Thursday, 11 October 2018

Polyculture doubles CO2 sequestration (online)

Species-rich forests store twice as much carbon as monocultures

Species-rich subtropical forests can take up, on average, twice as much carbon as monocultures. An international research team with the involvement of the University of Zurich has evaluated data from forests grown specifically for this purpose in China with a total of over 150,000 trees. After eight years, such species-rich forest plots stored an average of 32 tons of carbon per hectare in above ground biomass. By contrast, monocultures averaged only 12 tons of carbon per hectare—less than half as much.

Kevin Anderson's radical response to IPCC (online)

Professor Kevin Anderson responds to the IPCC report
The UK's foremost radical expert gives his response, and his challenge: 'The responsibility for global emissions is heavily skewed towards the lifestyles of a relatively few high emitters. Almost 50% of global carbon emissions arise from the activities of around 10% of the global population, increasing to 70% of emissions from just 20% of citizens. Impose a limit on the per-capita carbon footprint of the top 10% of global emitters, equivalent to that of an average European citizen, and global emissions could be reduced by one third in a year or two.'

Agroforestry greens The Sahel (Journal)

Hydraulic Redistribution by Native Sahelian Shrubs: Bioirrigation to Resist In-Season Drought

Hydraulic redistribution (HR) by woody vegetation has been proposed as a potential water source for crops in intercropped systems. The native woody shrub, Guiera senegalensis, grows across the African Sahel and has shown profound yield benefits to associated pearl millet crops, especially in drought years. The authors tested whether this benefit resulted from the shrubs performing hydraulic redistribution (HR). They found millet biomass production when intercropped with shrubs was over 900% greater than crops grown without shrubs. This finding illuminates HR and water transfer as an important mechanism in agroforestry in a region where food security is a serious issue.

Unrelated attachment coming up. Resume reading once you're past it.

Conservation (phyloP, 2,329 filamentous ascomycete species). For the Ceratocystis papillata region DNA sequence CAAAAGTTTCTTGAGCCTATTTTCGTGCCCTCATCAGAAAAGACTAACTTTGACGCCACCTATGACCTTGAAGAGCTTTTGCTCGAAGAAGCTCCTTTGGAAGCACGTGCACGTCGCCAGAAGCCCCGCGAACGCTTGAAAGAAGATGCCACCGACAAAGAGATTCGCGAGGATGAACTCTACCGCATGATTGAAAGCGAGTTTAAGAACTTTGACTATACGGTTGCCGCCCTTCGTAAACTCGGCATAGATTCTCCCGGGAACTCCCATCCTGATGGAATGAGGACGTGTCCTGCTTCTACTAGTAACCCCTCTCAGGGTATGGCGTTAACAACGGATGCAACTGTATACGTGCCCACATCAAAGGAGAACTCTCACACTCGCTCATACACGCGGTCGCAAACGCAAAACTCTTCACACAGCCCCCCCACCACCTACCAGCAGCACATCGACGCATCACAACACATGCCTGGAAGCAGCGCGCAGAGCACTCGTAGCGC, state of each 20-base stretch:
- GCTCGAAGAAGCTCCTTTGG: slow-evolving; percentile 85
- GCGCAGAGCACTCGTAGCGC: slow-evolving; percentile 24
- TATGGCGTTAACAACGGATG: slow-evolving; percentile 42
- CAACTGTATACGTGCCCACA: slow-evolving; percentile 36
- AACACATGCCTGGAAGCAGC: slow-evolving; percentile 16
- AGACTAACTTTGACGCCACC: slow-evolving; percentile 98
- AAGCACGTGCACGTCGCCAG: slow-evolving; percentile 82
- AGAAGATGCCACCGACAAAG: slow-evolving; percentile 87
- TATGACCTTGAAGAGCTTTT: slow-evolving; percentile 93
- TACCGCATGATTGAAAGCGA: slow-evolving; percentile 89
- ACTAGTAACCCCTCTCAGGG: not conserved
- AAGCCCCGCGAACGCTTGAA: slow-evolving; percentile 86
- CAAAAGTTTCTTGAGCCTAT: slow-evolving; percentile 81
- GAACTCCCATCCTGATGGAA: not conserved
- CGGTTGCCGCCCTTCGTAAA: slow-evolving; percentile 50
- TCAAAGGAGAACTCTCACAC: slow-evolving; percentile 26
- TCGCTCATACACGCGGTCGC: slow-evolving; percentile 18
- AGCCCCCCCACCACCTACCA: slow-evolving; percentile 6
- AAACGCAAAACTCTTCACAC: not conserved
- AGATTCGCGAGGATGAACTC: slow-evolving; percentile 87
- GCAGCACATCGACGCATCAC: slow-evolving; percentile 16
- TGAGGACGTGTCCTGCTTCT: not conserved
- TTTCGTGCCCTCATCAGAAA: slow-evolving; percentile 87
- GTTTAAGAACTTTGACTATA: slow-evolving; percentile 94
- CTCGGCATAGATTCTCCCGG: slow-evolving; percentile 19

Latest IPCC report (online)

IPCC Report on Global Warming of 1.5 °C

An IPCC special report on the impacts of global warming of 1.5 °C above pre-industrial levels and related global greenhouse gas emission pathways, in the context of strengthening the global response to the threat of climate change, sustainable development, and efforts to eradicate poverty. For those working to inspire effective action on climate, start with section 4.3.3, pp.71-77, here:

Photo celebration of small farmers (exhibition)

300 photographs, 50 farming communities, 47 photographers, 6 continents. In London and simultaneously all over the world. 

An exhibition celebrating small-scale farming and agro-ecology. This is about people, not production lines; farms not factories; agri-culture, not agri-business. This is about a fair and just farming system that regenerates the Earth and does not cost the planet. For the last three years, We Feed the World has captured the triumphs and challenges of 50 communities around the world. These extraordinary images and their incredible stories aim to forge a new and positive narrative about the farmers who really feed the world.

Monday, 8 October 2018

Crop nibblers and how to stop them (online)

Crop Nibblers; Who Else is Eating Your Crops

Victoria Burton of The Permaculture Assciation Britain and Alice Ambler of The James Hutton Institute present three articles looking at common or gaden pests; invertebrates, birds and small mammals. The articles cover how to find out what's nibbling your crops, why they want to, and some environmentally friendly ways to stop them.

Tuesday, 11 September 2018

Evidence for permaculture principles (journal)

Permaculture—Scientific Evidence of Principles for the Agroecological Design of Farming Systems

Permaculture practitioners have long been using design principles without them ever being scrutinized. Here, the authors review the scientific literature to evaluate the scientific basis for the design principles proposed by permaculture co-originator, David Holmgren. Scientific evidence for all twelve principles is presented. Even though permaculture principles describing the structure of favorable agroecosystems were quite similar to the agroecological approach, permaculture in addition provides principles to guide the design, implementation, and maintenance of resilient agroecological systems.